|4706064||Burglar alarm with a multi-phase circuit, fail-safe control circuit, automatic rearm circuit and two-step disarming circuit||November, 1987||Hwang||340/63|
|4691801||Vehicle protection device||September, 1987||Mann et al.||340/63|
|4638292||Theft prevention system in an automotive keyless entry system with automatic door locking||January, 1987||Mochida et al.||340/63|
|4574268||Theft warning system||March, 1986||Ohnishi||340/528|
|4543568||Burglar alarm with re-entry feature||September, 1985||Hwang||340/528|
|3866168||DOOR LOCK, POWER AND ALARM CONTROL CIRCUIT FOR AUTOMOTIVE VEHICLES AND THE LIKE||February, 1975||McGuirk||340/64|
This a continuation of application Ser. No. 759,444 filed July 26, 1985, now abandoned.
Generally, an automobile is equipped with a burglar alarm to prevent intrusion by a burglar. Both active and passive type burglar alarms have the following defects:
(1) The burglar alarm must be turned on when the user is going to leave his car, but it may be left off due to user negligence, negating its function;
(2) No provision exists for testing the functioning of the alarm and its circuits;
(3) The user has to quickly leave the car after turning off the alarm since the time delay is very short; and
(4) The user may prefer not to test the alarm since it is very noisy.
The inventor applied for a patent for the invention "Burglar Alarm with Re-entry Feature" on March 29, 1983 Ser. No. 480,124). On Sept. 24, 1985, U.S. Pat. No. 4,543,568 was issued by the U.S. Patent Office. The said invention is characterized by the installation of sensors in the doors, hood, and trunk of a car. An exit delay period will begin when the last door is closed. Within this time period the alarm may be temporarily disarmed by again opening a door or the hood or trunk. Simultaneous with the closing of the last door a "chirp" will sound to inform the user that the doors have been properly closed, the alarm is functioning properly, and the exit delay period has begun. Once the exit delay period has expired, the alarm will be triggered by opening a door, hood, or trunk. Such an alarm increases the user's feeling of security, and is very convenient to use.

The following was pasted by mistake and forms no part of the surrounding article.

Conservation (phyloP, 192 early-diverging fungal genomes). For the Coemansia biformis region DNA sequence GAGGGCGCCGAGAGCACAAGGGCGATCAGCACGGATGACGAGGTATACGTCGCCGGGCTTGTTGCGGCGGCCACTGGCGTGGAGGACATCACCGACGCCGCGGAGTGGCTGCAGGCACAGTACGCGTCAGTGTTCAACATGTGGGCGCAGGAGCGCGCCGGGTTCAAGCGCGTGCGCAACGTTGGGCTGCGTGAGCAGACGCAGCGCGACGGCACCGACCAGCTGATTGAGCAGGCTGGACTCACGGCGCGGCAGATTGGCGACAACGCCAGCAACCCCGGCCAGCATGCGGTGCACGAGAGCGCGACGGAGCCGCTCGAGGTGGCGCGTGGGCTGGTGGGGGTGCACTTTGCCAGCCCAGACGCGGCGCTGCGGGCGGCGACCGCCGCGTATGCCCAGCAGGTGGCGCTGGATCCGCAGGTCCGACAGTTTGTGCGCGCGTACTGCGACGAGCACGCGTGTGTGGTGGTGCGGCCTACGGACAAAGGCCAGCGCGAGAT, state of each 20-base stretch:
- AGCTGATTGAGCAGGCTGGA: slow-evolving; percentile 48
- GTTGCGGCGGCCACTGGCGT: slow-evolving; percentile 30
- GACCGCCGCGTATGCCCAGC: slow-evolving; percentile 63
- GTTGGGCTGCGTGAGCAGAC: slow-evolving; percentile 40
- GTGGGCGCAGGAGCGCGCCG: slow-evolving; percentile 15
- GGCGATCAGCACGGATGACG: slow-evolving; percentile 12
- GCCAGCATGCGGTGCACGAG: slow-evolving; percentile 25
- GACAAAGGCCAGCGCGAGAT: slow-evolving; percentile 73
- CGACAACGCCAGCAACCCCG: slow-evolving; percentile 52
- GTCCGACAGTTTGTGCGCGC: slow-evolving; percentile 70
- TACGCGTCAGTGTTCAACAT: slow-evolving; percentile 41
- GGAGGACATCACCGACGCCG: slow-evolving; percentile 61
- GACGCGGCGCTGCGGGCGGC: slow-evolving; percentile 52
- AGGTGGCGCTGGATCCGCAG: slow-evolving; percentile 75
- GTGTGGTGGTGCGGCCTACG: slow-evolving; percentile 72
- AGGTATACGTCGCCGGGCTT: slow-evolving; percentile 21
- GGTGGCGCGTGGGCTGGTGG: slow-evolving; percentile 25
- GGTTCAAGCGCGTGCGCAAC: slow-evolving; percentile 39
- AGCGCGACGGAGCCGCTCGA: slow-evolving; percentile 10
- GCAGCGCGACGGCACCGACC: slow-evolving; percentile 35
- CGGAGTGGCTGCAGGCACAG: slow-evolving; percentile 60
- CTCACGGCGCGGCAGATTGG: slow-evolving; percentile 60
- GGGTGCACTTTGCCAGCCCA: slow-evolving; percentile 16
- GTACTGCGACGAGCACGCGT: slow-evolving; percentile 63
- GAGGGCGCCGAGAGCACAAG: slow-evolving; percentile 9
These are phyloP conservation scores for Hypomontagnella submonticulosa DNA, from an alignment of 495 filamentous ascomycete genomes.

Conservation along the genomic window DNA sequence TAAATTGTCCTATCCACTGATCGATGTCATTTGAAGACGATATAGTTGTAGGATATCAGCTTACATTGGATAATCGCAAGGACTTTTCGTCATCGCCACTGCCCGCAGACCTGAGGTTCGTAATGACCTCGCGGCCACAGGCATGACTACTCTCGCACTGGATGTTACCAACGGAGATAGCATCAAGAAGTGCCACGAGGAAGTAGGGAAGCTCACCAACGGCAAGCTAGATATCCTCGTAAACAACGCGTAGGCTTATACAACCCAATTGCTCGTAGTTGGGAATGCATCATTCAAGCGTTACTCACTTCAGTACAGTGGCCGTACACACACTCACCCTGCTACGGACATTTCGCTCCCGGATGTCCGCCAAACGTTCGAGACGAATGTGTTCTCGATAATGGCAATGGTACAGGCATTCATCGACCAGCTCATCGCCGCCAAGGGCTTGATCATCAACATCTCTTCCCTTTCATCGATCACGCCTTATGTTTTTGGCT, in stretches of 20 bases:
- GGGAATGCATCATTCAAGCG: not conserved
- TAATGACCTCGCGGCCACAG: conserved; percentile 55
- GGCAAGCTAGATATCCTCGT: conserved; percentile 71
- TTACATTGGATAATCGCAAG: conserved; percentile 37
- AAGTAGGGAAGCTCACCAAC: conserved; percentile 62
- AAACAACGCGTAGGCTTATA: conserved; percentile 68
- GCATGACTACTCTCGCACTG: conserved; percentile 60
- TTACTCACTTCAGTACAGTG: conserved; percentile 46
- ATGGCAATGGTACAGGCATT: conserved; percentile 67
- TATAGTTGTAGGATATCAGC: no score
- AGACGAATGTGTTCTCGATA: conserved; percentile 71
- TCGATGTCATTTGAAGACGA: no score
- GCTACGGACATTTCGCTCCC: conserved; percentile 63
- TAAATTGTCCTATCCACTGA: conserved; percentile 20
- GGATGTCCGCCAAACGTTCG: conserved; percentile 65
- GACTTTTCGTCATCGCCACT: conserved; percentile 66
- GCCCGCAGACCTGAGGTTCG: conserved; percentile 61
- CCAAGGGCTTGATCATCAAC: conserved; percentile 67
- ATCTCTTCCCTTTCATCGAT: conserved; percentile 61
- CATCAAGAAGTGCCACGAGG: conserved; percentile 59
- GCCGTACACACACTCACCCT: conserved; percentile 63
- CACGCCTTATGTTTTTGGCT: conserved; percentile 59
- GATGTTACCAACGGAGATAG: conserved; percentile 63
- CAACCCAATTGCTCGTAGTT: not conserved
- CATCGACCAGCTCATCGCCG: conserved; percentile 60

Currently, many automobile burglar alarms are operated by radio frequency, i.e., a radio frequency transmitter transmits a certain signal to disarm the alarm. A defect of most RF disarming devices is that an armed burglar alarm may be disarmed by external radio frequency signals and thus lose its intended protective function. The present invention eliminates these defects, and can rearm an alarm automatically as well as disarm an alarm in two steps.
The said invention is an alarm disarming device which is characterized by a rearming circuit and a two-step alarm disarming circuit which temporarily disarms the alarm in the first step and permanently disarms the alarm in the second step. It can rearm itself after a present time even if the alarm has not been triggered but has been interfered with by external radio frequency signals.
FIG. 1 is a block diargram of the present invention.
FIG. 2 is a circuit diagram for a preferred embodiment of the present invention.
FIG. 1 is a block diagram of the invention. As shown in the drawing, the invention uses sensors installed in the car doors, hood, and trunk to detect their opening or closing. Signals from such sensors enter a buffer circuit (1) and then a temporary alarm suppression circuit (2).